I got an old German violin (ca. 1890) for my daughter and I paid around $3500 three years ago. She and I and her teacher are very happy with it. Some have told me I overpaid. I don't care. I almost bought it for myself until a local pro showed me a Topa he was willing to sell to me.
Thomas Boyer said: if the violin sounds good at 1st position it should sound fine at fourth.
I play outdoor weddings on a 1.8K fiddle that sounds pretty good - certainly there is no drop-off between first and fourth positions. A 2.5K fiddle should be usable for an advancing student. I’m not questioning the OP’s assessment of his violin but I do wonder about its choice in the first place. At that price, it shouldn’t be firewood.
Yes-- that's about the price of a Jay Haide instrument. Not all of those are equally fabulous, but if you looked at no other brand you should still be able to find something quite adequate for most needs.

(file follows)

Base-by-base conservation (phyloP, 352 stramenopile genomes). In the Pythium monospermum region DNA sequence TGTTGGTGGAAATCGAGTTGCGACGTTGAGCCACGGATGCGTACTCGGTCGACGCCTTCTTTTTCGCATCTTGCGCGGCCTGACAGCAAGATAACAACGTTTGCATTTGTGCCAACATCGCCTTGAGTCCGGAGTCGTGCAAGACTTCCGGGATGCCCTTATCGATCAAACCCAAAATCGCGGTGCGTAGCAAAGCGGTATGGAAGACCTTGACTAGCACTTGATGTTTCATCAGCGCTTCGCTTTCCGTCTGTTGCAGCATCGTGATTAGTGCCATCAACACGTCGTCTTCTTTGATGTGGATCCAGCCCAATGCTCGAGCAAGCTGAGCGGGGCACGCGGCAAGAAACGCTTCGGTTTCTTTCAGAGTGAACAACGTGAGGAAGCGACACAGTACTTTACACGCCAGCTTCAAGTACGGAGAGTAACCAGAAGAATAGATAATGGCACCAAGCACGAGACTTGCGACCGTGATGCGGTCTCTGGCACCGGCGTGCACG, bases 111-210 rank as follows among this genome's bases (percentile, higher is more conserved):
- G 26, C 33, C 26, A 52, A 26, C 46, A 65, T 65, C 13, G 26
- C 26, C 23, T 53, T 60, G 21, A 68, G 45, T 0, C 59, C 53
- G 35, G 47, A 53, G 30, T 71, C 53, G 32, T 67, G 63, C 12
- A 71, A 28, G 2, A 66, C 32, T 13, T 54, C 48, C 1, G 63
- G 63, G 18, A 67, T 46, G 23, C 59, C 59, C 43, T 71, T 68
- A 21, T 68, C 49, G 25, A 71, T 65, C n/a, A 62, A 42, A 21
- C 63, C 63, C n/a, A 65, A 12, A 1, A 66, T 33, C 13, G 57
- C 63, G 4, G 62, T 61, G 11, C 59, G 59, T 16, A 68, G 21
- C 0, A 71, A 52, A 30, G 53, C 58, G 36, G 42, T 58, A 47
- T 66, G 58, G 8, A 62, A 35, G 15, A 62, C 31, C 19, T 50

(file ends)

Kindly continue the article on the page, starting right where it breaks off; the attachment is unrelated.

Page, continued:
The volume issue doesn’t bother me nearly as much as the brightness since the things I play rarely go above third position so far. I really don’t like how closed and a nasally it sounds. When I first started playing I had no ear for such things so it didn’t bother me.
The tone of every violin sounds different in higher positions than it does in first position. You can learn to brighten the higher-position tone somewhat with your technique.
Jay Haide makes some good violins.
General conclusion: It's not that you needed to have spent more money, but you got a dud of a violin for the price.
If the violin is too bright try a set of mellow-sounding strings as John C suggested. He mentioned Passione, you can go even further with Eudoxa, though they need tuning more often. A set of Passione is not cheap but it may turn out there is nothing wrong with the instrument. Cheap strings tend to be bright on any instrument (leaving aside plain gut strings).
If you can afford it and enjoy playing it then go ahead. A violin that inspires you is a great source of encouragement, this is an investment in itself.